When I was searching for a bow and saw the price of arrows, I immediately started thinking about creating some homemade arrows instead.
Arrows are expensive. The cheap target set I bought cost me about $3 each – and good ones cost around $10 each.
That’s not good, especially with my aim. So I set to work doing something about it.
I finished my first homemade arrow this morning and was pleased to find that it worked well.
The bow with it is the wonderfully affordable PSE Snake, a plastic full-size recurve bow that’s actually a lot of fun to shoot and near indestructible. It has a 22lb pull, so it’s not good enough for serious hunting, but it’s great for target practice and sticking squirrels.
And it costs less than $40. Perfect.
The reason I shot this one instead of my Samick Sage is because I didn’t want to try an untested arrow made from a light dowel through a 55lb string pull. Just seemed like a bit too much stress. I’ve got some heftier dowels I’ll use for additional arrows then I’ll send those through the Sage.
So – here’s how I made the arrow.
First, I took a factory arrow to the local hardware store and matched its diameter to a dowel in the dowel display. The dowels cost $0.49 each, so I bought a dozen to play with.
Once I had the dowel. I cut notches at either end – one for the “nock” at the back of the arrow, and the other to receive an arrowhead.
That was the easy part. The next part was making an arrowhead. I used an old key that was in a junk drawer out in my barn:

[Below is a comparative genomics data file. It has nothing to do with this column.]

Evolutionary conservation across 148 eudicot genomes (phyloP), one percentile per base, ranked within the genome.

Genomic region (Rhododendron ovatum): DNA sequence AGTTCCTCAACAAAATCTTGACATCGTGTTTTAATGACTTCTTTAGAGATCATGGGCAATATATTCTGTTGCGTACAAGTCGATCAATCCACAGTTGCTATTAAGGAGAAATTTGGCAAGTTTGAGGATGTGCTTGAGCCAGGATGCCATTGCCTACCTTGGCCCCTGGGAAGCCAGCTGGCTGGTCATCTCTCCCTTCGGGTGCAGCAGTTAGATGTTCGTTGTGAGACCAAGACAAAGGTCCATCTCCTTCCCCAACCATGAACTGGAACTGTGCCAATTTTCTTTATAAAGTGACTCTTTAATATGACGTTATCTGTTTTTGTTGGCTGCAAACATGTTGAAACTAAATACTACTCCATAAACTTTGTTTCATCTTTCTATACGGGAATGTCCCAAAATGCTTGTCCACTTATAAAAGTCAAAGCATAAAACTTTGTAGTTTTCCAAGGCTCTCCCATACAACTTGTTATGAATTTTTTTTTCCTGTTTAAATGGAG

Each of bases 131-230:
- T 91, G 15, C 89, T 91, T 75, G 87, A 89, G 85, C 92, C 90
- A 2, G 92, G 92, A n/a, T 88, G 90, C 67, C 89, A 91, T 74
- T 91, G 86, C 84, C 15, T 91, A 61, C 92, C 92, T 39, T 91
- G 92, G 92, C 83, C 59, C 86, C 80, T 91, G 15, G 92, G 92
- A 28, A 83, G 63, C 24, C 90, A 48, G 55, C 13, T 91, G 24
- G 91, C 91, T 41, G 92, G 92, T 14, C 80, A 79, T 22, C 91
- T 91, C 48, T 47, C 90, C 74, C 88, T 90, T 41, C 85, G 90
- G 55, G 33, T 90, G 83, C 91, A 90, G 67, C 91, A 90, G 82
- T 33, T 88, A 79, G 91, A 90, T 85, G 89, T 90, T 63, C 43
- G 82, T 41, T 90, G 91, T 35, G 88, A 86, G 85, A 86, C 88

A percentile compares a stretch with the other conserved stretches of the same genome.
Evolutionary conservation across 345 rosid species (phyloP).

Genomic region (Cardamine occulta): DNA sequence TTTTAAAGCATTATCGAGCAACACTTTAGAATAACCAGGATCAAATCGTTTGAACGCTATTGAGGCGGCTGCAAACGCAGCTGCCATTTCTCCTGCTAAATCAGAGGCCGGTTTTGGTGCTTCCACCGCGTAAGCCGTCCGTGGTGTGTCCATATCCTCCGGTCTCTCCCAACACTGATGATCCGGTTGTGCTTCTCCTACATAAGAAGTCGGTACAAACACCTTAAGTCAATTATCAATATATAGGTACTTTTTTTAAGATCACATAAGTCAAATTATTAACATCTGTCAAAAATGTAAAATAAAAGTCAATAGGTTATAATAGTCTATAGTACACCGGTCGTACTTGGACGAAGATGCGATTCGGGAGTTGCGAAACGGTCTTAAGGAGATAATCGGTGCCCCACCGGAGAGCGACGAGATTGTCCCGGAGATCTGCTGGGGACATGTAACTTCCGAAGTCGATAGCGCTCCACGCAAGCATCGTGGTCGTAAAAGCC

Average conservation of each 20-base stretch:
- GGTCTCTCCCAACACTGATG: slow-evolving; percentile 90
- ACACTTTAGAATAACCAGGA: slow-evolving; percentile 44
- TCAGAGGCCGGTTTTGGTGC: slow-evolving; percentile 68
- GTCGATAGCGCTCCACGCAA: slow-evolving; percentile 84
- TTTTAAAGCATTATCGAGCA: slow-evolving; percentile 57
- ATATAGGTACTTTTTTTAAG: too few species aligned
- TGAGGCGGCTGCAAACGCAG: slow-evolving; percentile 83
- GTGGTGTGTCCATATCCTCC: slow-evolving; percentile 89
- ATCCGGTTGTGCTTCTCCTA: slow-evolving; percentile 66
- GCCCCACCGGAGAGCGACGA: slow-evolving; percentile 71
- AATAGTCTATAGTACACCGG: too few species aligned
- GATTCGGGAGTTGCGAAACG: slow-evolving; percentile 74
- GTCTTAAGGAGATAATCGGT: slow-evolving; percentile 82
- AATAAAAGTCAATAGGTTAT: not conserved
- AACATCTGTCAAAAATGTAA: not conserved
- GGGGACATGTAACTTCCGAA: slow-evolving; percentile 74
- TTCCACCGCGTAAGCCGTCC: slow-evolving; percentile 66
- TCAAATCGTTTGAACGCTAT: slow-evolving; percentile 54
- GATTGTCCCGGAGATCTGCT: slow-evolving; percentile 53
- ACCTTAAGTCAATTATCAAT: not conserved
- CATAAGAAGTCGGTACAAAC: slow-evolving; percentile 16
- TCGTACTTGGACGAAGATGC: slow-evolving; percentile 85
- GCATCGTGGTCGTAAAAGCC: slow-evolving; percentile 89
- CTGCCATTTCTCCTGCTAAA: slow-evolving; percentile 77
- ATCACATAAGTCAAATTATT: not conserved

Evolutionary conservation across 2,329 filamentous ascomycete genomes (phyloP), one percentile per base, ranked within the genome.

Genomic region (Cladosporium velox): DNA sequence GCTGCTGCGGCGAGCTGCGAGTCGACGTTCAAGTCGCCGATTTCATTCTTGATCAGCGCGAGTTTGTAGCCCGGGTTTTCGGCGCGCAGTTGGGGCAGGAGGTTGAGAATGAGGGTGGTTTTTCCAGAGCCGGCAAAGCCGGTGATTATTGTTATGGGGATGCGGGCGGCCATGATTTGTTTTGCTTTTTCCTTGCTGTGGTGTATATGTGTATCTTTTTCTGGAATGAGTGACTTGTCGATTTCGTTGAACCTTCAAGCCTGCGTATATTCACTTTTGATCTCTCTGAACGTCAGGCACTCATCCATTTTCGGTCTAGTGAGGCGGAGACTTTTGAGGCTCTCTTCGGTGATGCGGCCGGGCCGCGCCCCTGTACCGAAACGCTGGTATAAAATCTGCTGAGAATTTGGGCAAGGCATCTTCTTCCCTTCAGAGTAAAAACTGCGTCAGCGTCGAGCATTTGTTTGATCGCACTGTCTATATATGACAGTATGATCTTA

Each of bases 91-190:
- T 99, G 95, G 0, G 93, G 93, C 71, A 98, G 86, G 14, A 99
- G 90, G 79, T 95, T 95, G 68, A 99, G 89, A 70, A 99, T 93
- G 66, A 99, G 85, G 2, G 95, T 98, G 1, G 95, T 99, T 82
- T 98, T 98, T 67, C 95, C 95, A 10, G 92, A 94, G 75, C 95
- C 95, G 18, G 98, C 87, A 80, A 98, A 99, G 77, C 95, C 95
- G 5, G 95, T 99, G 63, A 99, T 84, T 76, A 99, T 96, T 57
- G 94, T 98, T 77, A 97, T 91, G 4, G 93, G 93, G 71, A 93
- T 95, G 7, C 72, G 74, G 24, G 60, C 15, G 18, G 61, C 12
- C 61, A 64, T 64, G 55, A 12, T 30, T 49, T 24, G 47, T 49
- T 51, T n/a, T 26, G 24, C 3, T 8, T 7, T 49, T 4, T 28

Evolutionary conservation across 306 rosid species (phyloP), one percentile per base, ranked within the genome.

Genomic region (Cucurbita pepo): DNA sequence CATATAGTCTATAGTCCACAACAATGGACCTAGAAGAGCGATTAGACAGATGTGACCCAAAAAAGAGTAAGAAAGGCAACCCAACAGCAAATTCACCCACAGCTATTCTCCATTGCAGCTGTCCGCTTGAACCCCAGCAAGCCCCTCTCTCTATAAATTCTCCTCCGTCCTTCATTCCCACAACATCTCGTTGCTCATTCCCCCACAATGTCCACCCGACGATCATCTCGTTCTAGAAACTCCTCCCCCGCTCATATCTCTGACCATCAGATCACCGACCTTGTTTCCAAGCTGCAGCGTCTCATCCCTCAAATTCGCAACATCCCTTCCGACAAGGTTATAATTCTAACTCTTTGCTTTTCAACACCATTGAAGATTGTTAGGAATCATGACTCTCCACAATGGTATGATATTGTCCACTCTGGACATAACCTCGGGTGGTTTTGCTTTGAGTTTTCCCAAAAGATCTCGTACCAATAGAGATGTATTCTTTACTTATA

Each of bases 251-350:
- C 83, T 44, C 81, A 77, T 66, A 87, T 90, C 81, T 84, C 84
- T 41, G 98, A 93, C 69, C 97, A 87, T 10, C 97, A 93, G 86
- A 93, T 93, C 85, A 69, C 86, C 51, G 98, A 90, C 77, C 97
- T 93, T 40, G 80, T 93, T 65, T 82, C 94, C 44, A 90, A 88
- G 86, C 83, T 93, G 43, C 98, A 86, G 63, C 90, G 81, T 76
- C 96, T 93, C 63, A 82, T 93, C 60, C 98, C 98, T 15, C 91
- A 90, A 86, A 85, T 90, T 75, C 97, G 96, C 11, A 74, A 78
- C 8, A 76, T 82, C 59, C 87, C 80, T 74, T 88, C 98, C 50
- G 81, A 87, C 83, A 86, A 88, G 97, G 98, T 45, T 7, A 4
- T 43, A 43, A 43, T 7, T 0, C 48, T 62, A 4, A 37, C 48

I cut the two notches at either side of the arrowhead because I originally intended to lash it on with some sort of thread coated in wood glue, similar to a sinew-attached primitive flint head. I changed my mind, though, and just used Gorilla Glue and a little strip of red duct tape to secure it into place.
Looks a bit rough but its incredibly solid. Good enough for a prototype!
Now I had to do the fletching (that’s the feather part of an arrow). I looked up some various ideas on YouTube and saw a couple of folks had used duct tape.
I folded over some duct tape and left flaps with some sticky exposed so I could attach them to the shaft, then carefully placed them a little up from the back nock, then trimmed them nicely with a pair of scissors until they matched.
The black lines I drew on with a Sharpie to mark the odd feather that goes on the outside when an archer shoots his bow.
And that’s it! Complete cost (the key was free) was around 50 cents (maybe more like $0.53 when you could the tiny amount of duct tape used).
Here’s the video we shot yesterday afternoon of this sucker in action:
Lots of fun. Now I just need to get a little homemade arrow assembly line going and I’ll be all set.